Investor Robert Grady moderated the opening panel at the ASU/GSV Education Innovation Conference in Scottsdale with perennial presenter Chris Whittle, CEO of the pricey global school network Avenues, and equity champion and RTTT architect Jon Schnur of America Achieves. They agreed that patterns of excellence have emerged from world class models domestically and internationally: high expectations, relentless focus on good teaching, a spirit of continuous improvement, and attention to granular details matter. It’s clear that we have world beating schools in the U.S–we just need more of them.
Grady suggested we need to pay more attention to smart kids. Schnur said, “We need to improve the whole system–ability doesn’t stratify by income.”
Founder of EverFi Tom Davidson said, ”Tech can have a massive impact particularly in categories like coding and engineering” He’s optimistic about the non-judgemental ability to personalize. Not surprisingly, Davidson thinks financial literacy should be a required K-12 competency.
Former Arizona chief Lisa Keegan noted the dramatic growth in the percentage of students that attend schools of choice rather than attendance area schools over the last twenty years.
Richard Sarnoff, KKR and Weld North, talked about the response of publishers. To the question of whether edtech disintermediates content, Sarnoff said, “Better content disintermediates textbooks.” He noted that, “It is hard to be an incumbent and invest in models that attack your own revenue streams.” While KKR is a well known acqusition firm, Weld North “writes smaller checks for attacker models” like Edgenuity (e2020) and encourages them to grow them organically and through acquisitions.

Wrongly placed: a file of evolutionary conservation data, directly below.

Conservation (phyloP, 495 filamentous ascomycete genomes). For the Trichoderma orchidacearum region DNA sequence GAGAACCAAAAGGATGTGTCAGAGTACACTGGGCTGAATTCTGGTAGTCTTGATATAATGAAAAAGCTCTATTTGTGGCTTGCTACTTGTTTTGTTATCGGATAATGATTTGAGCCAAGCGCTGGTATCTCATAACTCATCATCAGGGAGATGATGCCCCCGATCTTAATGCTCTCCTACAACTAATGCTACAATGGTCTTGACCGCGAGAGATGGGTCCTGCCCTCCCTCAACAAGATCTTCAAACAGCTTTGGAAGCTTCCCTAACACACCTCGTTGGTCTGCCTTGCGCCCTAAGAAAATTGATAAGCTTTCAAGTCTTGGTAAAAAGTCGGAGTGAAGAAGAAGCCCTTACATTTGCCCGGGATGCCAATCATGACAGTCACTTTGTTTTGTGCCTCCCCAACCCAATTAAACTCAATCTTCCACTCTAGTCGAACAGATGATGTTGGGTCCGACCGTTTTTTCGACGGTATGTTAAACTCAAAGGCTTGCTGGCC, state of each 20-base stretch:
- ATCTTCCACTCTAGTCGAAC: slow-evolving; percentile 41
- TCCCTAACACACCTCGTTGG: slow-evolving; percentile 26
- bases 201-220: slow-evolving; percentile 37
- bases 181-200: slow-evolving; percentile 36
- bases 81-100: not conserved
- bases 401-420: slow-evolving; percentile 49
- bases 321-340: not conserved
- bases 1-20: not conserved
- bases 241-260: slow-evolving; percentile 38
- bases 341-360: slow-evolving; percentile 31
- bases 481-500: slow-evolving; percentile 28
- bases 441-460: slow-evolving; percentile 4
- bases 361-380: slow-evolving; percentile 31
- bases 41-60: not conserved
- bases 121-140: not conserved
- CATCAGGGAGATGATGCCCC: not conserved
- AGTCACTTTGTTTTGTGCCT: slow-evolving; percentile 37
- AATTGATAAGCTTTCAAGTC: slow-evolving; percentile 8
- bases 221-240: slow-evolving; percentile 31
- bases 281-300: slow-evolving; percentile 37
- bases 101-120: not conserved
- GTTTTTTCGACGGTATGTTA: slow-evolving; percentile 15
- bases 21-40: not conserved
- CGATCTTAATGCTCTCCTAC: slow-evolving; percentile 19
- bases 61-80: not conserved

Venture and growth capital investment is growing at 57% annually. Education is now a $1.4 trillion market in the U.S. and $4.4 trillion market globally. Is there a bubble? The panel responded, “probably not” but agreed with a GSV survey that suggested that the state and federal policy environment is the biggest impediment to investment and innovation.
Grady pointed out what may be an east coast bias for the traditional publishing mindset and a west coast enthusiasm for monetizing viral traffic. Panelists note that both may take a really long time and need to be adequately funded.
The panel resisted prompts to pick a top sitting education governor, but Keagan was quick to point out that Jeb Bush was clearly the best in recent memory. She praised governors that want to “fund the schools that get it done.” Schnur noted that Common Core Standards represent governors working collaboratively together for higher standards.
While the panel held diverse opinions, none of them would take the bait and label the U.S. a “submerging economy.”